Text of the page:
Food donation is a highly encouraged act of charity but many often do not donate in fear of accidentally incurring civil or criminal liability should a person be negatively affected by said donation. The Food Donors Protection Bill 2019 is expected to help alleviate these worries.
The trend in our homeland is apparent — more entities are jumping on the bandwagon in donating their excess perishable food to those in need via charities and non-profit organisations. However, the common concern among these entities is their liability should anything happen to the recipient due to consumption of donated food. To assuage such concerns, there are calls to enact a food donors protection law in Malaysia to encourage more entities to give away their excess food. Given the moniker ‘Good Samaritan law’, such legislations would normally protect food donors from civil and criminal liability arising out of food donations, thus giving the donors a sense of assurance.
Incest, despite being generally accepted as a deviation from the norm of conventional sexual behaviour, continues to fill the news with reports of such biological wrong. As a country proud of our strong ethics, this evil crime must be combatted in Malaysia to help present and future victims.
On 28th July 2017, a shocking report by the New Straits Times revealed that a girl was raped by five of her own relatives at various locations in Limbang, Sarawak. The accused were the victim’s own father, grandfather and three other relatives aged between 16 and 72 years old. Consequently, they were charged under S.376B for statutory rape which provides for a maximum of 30 years’ imprisonment and whipping upon conviction. 
Unfortunately, such abhorrent news is merely the tip of the iceberg. According to a report by the Women’s Aid Organisation (WAO), a total of 296 cases of incestual relationships were reported in 2017. Amongst those, 115 of them involved children between the age of 13 to 15, while 8 other cases concerned the youngest age group of 6 years old and below. Children have been the victims of a majority of these reported cases, with 376 culprits being their trusted family members. As grave as the statistics may be, it nevertheless fails to depict the severity of this issue as consensual incest relationships are largely unreported, even when uncovered by another family member, in fear of the humiliation it will bring to the family name. This article intends to shed some light on Malaysia’s thorn in the flesh — incest, by analysing the relevant statutory provisions and suggest steps to effectively combat it.
In 2016 alone, a whopping number of 294,000 Malaysians were involved in bankruptcy cases, which is shocking to say the least. To most people, the thought of being bankrupt is remote and only occurs during a bad game of Monopoly. A bankrupt person is usually perceived as either a spendthrift or someone who is horrendous at keeping tabs on his or her expenditures. Sadly, the problem of bankruptcy is more prevalent than people realise and may affect anyone regardless of their age or income. For the record, majority of bankrupts come from the age group of 25-44 years. Being declared bankrupt is bad enough, but worse is how most people are in the dark about what comes after.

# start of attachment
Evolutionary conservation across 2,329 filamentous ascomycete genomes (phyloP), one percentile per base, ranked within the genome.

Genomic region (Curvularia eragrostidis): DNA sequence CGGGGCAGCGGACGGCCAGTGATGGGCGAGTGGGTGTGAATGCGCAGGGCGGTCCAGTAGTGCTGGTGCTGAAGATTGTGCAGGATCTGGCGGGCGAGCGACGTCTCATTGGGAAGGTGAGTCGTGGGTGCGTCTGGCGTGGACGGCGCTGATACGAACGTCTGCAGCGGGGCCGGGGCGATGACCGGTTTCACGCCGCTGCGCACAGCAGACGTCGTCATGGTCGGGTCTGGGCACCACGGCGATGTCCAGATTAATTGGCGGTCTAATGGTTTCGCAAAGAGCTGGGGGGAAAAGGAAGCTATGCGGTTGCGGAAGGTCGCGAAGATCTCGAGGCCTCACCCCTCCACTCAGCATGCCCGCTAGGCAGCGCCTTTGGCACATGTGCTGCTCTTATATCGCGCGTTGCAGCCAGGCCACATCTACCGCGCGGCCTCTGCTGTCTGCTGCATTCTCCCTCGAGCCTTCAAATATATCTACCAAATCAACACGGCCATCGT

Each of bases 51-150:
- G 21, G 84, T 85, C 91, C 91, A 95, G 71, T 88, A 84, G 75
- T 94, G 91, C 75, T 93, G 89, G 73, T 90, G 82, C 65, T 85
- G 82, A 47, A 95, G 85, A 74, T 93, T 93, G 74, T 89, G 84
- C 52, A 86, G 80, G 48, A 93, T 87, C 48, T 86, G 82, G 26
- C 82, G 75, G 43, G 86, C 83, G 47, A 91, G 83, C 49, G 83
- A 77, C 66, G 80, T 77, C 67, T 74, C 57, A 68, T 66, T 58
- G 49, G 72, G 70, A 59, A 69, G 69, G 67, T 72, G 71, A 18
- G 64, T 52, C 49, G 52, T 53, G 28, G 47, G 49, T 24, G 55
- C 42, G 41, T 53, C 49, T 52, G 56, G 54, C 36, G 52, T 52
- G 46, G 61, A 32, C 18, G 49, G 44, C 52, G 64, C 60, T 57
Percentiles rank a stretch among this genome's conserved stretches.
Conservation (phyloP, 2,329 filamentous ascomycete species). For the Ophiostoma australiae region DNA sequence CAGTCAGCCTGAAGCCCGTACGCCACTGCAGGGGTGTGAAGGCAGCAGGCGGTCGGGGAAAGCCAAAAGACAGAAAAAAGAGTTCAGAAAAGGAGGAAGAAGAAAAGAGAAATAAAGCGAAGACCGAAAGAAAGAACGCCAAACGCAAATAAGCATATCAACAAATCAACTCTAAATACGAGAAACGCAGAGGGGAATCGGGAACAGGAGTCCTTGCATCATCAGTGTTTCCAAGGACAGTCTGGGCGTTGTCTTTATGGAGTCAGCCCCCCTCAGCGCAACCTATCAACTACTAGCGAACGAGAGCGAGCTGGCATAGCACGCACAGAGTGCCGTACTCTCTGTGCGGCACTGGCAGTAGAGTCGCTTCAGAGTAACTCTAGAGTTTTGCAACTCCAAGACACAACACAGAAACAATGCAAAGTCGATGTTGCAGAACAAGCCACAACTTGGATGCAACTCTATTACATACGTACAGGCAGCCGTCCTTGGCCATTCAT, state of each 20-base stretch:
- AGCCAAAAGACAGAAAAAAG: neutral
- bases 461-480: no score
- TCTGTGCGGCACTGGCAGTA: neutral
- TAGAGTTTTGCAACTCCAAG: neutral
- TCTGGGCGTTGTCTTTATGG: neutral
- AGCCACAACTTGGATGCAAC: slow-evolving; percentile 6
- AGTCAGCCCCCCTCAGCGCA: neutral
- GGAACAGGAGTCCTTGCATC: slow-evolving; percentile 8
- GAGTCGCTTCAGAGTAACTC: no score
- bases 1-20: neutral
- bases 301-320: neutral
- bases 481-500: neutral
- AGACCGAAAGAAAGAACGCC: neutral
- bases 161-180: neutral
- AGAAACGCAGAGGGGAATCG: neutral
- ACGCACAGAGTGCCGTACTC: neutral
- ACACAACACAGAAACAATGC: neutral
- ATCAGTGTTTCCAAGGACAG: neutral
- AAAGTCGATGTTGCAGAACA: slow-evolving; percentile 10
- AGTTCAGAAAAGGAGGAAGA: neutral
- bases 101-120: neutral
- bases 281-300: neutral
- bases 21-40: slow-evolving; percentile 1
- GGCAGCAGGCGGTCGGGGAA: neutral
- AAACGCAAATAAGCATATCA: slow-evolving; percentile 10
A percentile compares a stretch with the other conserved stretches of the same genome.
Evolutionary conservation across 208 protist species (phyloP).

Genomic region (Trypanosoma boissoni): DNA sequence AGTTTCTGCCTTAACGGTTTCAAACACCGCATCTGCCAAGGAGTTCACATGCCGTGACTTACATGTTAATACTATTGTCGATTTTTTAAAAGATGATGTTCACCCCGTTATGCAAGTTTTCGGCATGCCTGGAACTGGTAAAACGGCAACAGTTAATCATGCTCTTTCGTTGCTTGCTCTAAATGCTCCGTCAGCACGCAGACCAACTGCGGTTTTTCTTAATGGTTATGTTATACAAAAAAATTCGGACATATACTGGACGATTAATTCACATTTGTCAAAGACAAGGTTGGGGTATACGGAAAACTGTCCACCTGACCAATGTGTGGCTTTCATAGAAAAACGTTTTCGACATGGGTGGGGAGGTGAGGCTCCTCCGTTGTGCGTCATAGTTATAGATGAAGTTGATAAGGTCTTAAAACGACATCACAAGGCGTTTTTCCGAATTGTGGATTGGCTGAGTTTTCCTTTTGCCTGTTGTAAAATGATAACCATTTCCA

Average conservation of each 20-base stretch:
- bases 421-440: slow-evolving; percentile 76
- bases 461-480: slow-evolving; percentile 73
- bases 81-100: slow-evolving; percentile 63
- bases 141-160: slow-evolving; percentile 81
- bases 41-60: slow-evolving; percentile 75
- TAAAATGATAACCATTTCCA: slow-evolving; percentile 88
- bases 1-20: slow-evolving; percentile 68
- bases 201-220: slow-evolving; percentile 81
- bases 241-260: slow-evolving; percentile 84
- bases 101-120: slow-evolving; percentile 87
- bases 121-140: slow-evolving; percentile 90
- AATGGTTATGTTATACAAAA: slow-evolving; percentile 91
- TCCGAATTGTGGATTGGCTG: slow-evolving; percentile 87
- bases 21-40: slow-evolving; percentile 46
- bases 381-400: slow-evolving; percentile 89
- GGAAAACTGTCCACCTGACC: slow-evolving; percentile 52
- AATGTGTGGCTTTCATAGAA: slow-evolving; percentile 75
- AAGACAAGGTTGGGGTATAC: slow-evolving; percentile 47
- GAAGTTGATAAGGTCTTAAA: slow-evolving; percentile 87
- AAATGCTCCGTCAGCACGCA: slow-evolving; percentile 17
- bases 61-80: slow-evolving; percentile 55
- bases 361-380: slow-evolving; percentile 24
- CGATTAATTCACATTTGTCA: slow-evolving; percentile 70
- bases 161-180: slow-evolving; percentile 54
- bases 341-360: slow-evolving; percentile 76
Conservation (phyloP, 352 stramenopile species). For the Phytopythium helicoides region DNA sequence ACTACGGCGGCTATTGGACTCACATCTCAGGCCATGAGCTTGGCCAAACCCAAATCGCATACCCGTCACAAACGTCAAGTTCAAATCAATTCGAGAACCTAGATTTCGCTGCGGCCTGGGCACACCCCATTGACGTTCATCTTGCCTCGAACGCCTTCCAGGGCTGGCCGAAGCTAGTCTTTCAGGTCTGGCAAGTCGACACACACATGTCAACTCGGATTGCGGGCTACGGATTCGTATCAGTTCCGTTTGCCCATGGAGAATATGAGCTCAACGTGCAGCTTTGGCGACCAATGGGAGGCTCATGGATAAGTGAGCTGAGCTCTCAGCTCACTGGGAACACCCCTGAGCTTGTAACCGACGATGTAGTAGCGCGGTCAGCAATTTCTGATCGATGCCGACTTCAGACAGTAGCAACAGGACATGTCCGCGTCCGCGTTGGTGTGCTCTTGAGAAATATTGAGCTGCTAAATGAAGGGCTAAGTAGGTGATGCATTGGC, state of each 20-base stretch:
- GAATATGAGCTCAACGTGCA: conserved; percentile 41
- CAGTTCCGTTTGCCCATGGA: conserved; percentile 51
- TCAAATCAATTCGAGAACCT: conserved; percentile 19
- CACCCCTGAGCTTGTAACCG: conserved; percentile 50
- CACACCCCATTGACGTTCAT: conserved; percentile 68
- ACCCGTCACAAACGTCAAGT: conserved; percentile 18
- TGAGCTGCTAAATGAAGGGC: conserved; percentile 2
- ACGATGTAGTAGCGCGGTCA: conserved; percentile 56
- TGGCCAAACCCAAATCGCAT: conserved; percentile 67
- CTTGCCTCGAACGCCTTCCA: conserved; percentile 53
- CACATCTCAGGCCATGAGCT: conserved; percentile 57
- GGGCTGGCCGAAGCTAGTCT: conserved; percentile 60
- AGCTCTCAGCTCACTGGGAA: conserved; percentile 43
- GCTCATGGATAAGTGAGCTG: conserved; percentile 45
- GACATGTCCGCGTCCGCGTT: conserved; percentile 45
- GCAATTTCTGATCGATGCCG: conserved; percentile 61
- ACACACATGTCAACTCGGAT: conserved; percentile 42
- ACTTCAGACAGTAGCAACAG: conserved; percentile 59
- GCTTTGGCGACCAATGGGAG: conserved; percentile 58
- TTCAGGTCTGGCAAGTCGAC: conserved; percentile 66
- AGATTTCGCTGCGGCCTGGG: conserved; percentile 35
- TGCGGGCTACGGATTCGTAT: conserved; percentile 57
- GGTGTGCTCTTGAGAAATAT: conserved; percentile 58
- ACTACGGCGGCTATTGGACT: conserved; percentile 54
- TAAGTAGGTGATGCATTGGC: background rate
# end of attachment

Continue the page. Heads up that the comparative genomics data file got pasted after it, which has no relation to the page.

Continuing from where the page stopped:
It's an era where stars don't shine above you, because the glow of the stars is outshined by the illumination of cities.
Globe at Night defines light pollution as the excessive, misdirected, or obtrusive usage of artificial light and links it to the disappearance of dark skies. This, in turn, affects astronomical observations, caused by excessive sky glow which results from shielded lighting, improper adjustment and unnecessary light fixtures. Light pollution comes in many forms, including sky glow, light trespass, glare, and over-illumination. Studies have shown that this is indeed a growing concern in Malaysia. Nonetheless, is the enactment of the Light Pollution Act as purported by the Consumers Association of Penang (CAP) and initiated by the National Space Agency (ANGKASA) the only solution to curtail this issue? This article examines the legal solutions to curb light pollution in Malaysia with a comparison from other jurisdictions such as Australia, the United Kingdom, and South Korea, as well as to identify the implications of enacting and enforcing such laws on various stakeholders.
Clothes are seen as necessities, and with affordable trendy outfits available at every corner in your typical shopping mall, it is almost unimaginable to think about giving any of them up. However, the reality is such that the issue of pollution wrought upon by the fast fashion industry has been prevalent for long.
I. FAST FASHION: WHAT IT’S ALL ABOUT